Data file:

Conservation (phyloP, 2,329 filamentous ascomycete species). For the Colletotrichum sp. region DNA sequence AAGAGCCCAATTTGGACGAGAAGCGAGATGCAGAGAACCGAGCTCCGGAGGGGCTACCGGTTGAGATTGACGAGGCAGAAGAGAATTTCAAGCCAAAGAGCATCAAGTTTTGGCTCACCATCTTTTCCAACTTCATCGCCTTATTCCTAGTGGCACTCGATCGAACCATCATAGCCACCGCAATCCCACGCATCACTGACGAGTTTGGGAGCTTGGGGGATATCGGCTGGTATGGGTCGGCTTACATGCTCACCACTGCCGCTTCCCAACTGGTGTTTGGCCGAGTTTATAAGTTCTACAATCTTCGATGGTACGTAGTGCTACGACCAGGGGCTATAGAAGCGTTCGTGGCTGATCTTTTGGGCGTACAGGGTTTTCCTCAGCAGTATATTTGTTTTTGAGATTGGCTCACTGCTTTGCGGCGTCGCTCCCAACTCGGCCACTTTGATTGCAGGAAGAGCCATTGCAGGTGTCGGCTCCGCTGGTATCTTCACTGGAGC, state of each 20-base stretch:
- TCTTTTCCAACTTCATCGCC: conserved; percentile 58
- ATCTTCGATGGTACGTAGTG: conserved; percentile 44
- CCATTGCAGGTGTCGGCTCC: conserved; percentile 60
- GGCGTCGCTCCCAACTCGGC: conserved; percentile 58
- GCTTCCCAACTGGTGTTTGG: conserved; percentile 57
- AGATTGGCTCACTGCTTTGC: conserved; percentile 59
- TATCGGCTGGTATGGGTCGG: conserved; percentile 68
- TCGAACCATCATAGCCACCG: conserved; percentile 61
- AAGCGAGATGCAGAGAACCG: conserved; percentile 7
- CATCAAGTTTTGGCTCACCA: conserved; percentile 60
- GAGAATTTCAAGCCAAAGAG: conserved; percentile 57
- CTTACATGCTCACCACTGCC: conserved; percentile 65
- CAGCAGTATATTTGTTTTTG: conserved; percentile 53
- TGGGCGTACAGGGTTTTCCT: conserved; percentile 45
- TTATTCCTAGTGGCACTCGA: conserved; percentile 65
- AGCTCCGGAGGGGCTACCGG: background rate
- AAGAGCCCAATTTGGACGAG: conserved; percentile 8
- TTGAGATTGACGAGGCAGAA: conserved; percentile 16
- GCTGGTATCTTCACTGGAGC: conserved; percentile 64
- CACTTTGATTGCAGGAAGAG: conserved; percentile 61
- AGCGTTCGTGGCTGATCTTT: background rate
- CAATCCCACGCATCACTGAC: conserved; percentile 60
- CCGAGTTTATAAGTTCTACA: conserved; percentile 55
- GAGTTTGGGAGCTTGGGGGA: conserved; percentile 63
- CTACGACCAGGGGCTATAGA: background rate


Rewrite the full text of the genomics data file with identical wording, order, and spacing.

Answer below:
Conservation (phyloP, 2,329 filamentous ascomycete species). For the Colletotrichum sp. region DNA sequence AAGAGCCCAATTTGGACGAGAAGCGAGATGCAGAGAACCGAGCTCCGGAGGGGCTACCGGTTGAGATTGACGAGGCAGAAGAGAATTTCAAGCCAAAGAGCATCAAGTTTTGGCTCACCATCTTTTCCAACTTCATCGCCTTATTCCTAGTGGCACTCGATCGAACCATCATAGCCACCGCAATCCCACGCATCACTGACGAGTTTGGGAGCTTGGGGGATATCGGCTGGTATGGGTCGGCTTACATGCTCACCACTGCCGCTTCCCAACTGGTGTTTGGCCGAGTTTATAAGTTCTACAATCTTCGATGGTACGTAGTGCTACGACCAGGGGCTATAGAAGCGTTCGTGGCTGATCTTTTGGGCGTACAGGGTTTTCCTCAGCAGTATATTTGTTTTTGAGATTGGCTCACTGCTTTGCGGCGTCGCTCCCAACTCGGCCACTTTGATTGCAGGAAGAGCCATTGCAGGTGTCGGCTCCGCTGGTATCTTCACTGGAGC, state of each 20-base stretch:
- TCTTTTCCAACTTCATCGCC: conserved; percentile 58
- ATCTTCGATGGTACGTAGTG: conserved; percentile 44
- CCATTGCAGGTGTCGGCTCC: conserved; percentile 60
- GGCGTCGCTCCCAACTCGGC: conserved; percentile 58
- GCTTCCCAACTGGTGTTTGG: conserved; percentile 57
- AGATTGGCTCACTGCTTTGC: conserved; percentile 59
- TATCGGCTGGTATGGGTCGG: conserved; percentile 68
- TCGAACCATCATAGCCACCG: conserved; percentile 61
- AAGCGAGATGCAGAGAACCG: conserved; percentile 7
- CATCAAGTTTTGGCTCACCA: conserved; percentile 60
- GAGAATTTCAAGCCAAAGAG: conserved; percentile 57
- CTTACATGCTCACCACTGCC: conserved; percentile 65
- CAGCAGTATATTTGTTTTTG: conserved; percentile 53
- TGGGCGTACAGGGTTTTCCT: conserved; percentile 45
- TTATTCCTAGTGGCACTCGA: conserved; percentile 65
- AGCTCCGGAGGGGCTACCGG: background rate
- AAGAGCCCAATTTGGACGAG: conserved; percentile 8
- TTGAGATTGACGAGGCAGAA: conserved; percentile 16
- GCTGGTATCTTCACTGGAGC: conserved; percentile 64
- CACTTTGATTGCAGGAAGAG: conserved; percentile 61
- AGCGTTCGTGGCTGATCTTT: background rate
- CAATCCCACGCATCACTGAC: conserved; percentile 60
- CCGAGTTTATAAGTTCTACA: conserved; percentile 55
- GAGTTTGGGAGCTTGGGGGA: conserved; percentile 63
- CTACGACCAGGGGCTATAGA: background rate